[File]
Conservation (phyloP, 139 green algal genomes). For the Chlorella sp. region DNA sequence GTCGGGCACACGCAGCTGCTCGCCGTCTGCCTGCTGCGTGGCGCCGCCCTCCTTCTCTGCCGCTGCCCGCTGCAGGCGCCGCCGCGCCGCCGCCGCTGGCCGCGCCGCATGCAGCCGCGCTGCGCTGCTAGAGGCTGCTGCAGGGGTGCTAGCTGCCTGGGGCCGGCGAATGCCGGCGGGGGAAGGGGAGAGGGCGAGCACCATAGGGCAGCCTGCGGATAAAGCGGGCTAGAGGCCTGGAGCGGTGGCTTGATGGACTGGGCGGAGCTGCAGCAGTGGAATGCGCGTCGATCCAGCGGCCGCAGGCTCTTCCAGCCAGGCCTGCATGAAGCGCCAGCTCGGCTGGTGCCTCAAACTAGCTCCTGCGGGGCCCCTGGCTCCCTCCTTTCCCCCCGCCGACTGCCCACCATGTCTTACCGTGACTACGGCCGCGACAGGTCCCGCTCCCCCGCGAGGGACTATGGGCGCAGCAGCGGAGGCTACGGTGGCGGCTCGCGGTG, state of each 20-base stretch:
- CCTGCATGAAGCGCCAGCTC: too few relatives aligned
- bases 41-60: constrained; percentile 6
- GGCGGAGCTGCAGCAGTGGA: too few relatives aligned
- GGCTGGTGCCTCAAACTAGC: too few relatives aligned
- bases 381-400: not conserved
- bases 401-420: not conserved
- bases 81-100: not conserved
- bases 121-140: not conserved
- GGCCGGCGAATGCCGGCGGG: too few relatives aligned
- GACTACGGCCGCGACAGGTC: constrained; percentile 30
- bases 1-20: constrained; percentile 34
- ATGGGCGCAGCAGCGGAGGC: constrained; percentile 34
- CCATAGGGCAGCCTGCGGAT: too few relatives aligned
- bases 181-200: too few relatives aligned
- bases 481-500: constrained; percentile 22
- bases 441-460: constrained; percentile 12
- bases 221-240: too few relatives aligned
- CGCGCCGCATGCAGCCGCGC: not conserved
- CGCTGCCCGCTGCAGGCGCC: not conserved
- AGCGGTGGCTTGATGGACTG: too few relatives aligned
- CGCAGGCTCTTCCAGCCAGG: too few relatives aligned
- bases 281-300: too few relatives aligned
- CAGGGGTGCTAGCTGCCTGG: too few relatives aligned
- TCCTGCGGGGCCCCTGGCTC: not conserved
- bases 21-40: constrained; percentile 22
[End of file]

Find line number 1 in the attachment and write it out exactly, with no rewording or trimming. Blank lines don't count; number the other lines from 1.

Conservation (phyloP, 139 green algal genomes). For the Chlorella sp. region DNA sequence GTCGGGCACACGCAGCTGCTCGCCGTCTGCCTGCTGCGTGGCGCCGCCCTCCTTCTCTGCCGCTGCCCGCTGCAGGCGCCGCCGCGCCGCCGCCGCTGGCCGCGCCGCATGCAGCCGCGCTGCGCTGCTAGAGGCTGCTGCAGGGGTGCTAGCTGCCTGGGGCCGGCGAATGCCGGCGGGGGAAGGGGAGAGGGCGAGCACCATAGGGCAGCCTGCGGATAAAGCGGGCTAGAGGCCTGGAGCGGTGGCTTGATGGACTGGGCGGAGCTGCAGCAGTGGAATGCGCGTCGATCCAGCGGCCGCAGGCTCTTCCAGCCAGGCCTGCATGAAGCGCCAGCTCGGCTGGTGCCTCAAACTAGCTCCTGCGGGGCCCCTGGCTCCCTCCTTTCCCCCCGCCGACTGCCCACCATGTCTTACCGTGACTACGGCCGCGACAGGTCCCGCTCCCCCGCGAGGGACTATGGGCGCAGCAGCGGAGGCTACGGTGGCGGCTCGCGGTG, state of each 20-base stretch: